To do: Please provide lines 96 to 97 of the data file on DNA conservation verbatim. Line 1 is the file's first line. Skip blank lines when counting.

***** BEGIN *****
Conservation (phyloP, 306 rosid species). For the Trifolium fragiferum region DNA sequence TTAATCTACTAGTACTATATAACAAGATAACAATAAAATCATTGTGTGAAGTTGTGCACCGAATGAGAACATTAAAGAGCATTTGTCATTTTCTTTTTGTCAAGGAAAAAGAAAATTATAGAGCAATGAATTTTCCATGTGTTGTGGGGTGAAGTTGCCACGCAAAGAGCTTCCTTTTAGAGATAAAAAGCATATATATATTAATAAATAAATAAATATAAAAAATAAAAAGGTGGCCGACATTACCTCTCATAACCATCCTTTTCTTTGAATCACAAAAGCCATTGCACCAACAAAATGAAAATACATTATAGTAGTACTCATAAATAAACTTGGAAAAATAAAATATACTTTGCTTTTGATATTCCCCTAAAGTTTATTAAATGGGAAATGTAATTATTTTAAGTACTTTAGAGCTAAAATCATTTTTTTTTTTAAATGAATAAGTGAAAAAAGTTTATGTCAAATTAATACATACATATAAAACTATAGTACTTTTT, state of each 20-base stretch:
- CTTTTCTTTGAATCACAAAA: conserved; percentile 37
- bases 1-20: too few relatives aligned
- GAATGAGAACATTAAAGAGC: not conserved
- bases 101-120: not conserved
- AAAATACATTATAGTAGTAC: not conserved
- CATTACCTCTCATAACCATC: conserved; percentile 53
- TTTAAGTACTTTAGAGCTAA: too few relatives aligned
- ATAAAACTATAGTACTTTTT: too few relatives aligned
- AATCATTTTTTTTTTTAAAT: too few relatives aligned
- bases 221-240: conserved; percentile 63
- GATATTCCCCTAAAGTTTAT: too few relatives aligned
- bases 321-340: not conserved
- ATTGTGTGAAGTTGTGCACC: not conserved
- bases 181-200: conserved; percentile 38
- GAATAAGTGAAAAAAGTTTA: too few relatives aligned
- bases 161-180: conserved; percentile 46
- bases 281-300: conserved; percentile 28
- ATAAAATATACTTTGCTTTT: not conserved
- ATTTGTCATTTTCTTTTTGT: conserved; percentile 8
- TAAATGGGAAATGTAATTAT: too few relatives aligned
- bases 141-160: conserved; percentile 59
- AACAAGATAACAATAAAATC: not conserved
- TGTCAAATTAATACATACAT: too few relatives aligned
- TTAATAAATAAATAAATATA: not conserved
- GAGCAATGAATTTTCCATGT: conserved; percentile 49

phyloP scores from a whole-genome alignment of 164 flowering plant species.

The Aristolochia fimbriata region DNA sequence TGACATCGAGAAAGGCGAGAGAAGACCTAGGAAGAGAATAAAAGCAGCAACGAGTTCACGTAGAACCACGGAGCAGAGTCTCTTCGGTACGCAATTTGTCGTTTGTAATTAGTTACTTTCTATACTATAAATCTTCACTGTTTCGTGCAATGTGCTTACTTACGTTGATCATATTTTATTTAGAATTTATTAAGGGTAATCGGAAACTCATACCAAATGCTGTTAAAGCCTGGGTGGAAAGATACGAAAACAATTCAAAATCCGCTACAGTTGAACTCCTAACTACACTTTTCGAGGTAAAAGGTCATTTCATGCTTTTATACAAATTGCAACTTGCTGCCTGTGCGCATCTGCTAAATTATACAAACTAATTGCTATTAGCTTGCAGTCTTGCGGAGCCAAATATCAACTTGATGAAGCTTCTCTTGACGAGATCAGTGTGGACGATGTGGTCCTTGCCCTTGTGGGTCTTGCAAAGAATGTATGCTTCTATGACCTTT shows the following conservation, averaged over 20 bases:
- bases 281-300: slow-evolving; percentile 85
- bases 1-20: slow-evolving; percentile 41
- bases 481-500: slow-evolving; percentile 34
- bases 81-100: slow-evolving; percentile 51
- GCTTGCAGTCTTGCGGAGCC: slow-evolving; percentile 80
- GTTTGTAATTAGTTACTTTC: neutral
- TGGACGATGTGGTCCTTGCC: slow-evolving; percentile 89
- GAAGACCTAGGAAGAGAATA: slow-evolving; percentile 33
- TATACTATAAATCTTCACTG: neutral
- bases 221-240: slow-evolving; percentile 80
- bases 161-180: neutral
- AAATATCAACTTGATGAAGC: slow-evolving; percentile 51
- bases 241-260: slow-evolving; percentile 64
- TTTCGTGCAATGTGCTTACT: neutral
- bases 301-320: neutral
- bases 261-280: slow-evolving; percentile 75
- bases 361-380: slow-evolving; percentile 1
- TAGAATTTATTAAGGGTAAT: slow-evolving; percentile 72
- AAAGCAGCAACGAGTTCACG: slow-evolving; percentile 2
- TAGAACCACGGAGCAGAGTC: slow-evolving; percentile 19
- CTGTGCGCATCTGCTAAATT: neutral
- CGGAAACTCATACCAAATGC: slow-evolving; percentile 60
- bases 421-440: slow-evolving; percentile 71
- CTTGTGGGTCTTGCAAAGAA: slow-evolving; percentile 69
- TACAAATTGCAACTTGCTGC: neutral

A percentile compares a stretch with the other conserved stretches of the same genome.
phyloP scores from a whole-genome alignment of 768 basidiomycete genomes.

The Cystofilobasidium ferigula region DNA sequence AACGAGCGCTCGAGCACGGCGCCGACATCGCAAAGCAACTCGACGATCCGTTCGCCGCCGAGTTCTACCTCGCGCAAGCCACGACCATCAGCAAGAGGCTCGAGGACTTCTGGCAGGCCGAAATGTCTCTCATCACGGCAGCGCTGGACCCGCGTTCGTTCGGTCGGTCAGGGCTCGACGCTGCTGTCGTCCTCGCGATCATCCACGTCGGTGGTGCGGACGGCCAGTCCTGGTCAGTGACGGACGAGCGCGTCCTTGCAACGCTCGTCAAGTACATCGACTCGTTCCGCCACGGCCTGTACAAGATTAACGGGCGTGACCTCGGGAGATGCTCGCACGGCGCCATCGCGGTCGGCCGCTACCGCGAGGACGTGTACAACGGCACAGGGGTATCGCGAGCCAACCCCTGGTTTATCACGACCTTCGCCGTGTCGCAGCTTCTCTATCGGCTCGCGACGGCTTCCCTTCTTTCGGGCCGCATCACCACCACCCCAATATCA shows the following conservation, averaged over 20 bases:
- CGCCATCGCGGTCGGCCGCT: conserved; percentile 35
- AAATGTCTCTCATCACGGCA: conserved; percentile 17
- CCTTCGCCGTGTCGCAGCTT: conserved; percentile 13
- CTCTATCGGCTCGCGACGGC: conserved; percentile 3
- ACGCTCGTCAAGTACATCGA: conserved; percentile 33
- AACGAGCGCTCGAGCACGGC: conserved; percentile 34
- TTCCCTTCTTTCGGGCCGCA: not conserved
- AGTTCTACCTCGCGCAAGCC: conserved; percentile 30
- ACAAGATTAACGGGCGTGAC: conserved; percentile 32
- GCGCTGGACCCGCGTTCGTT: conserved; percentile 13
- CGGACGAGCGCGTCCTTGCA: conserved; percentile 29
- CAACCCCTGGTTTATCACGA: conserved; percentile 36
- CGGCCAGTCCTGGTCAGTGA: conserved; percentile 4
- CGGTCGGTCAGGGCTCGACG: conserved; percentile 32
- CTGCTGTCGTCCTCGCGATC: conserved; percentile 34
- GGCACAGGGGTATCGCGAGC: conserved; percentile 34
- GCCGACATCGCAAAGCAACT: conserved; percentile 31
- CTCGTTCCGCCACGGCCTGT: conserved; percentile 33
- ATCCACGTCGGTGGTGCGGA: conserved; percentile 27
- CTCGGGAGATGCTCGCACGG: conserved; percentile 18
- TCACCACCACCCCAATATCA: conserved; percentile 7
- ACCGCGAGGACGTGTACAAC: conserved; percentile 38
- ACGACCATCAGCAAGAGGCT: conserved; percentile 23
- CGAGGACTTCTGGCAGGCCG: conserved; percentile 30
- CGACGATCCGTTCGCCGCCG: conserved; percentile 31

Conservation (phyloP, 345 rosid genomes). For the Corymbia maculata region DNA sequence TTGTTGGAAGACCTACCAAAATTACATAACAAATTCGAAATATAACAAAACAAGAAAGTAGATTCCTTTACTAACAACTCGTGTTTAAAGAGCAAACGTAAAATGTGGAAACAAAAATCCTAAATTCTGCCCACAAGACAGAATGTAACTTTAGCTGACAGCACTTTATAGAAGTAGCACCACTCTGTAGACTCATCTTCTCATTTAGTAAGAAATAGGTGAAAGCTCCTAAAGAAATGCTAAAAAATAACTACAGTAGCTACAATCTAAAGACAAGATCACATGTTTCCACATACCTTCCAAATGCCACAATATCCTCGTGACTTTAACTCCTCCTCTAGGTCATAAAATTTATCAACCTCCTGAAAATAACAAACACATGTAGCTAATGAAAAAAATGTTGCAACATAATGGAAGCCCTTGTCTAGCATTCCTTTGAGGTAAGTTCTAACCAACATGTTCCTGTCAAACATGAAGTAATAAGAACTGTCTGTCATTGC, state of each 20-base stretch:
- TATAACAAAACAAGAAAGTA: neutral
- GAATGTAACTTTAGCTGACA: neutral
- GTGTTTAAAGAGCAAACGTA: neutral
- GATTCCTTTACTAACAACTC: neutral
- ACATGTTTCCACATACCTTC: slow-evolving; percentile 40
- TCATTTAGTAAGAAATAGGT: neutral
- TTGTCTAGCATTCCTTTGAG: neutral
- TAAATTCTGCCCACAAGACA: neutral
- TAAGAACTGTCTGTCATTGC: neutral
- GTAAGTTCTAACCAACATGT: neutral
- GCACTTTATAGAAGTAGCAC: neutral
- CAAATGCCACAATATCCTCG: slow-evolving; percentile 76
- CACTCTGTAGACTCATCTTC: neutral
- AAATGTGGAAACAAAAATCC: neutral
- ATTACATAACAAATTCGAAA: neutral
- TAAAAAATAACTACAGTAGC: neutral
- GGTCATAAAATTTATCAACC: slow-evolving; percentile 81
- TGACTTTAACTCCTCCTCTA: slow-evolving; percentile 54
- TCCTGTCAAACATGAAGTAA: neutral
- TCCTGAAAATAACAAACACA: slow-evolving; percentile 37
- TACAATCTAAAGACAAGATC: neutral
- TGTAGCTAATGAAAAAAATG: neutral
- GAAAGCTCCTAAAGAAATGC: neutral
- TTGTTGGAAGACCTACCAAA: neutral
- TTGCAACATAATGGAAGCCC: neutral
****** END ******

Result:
- AAATGTGGAAACAAAAATCC: neutral
- ATTACATAACAAATTCGAAA: neutral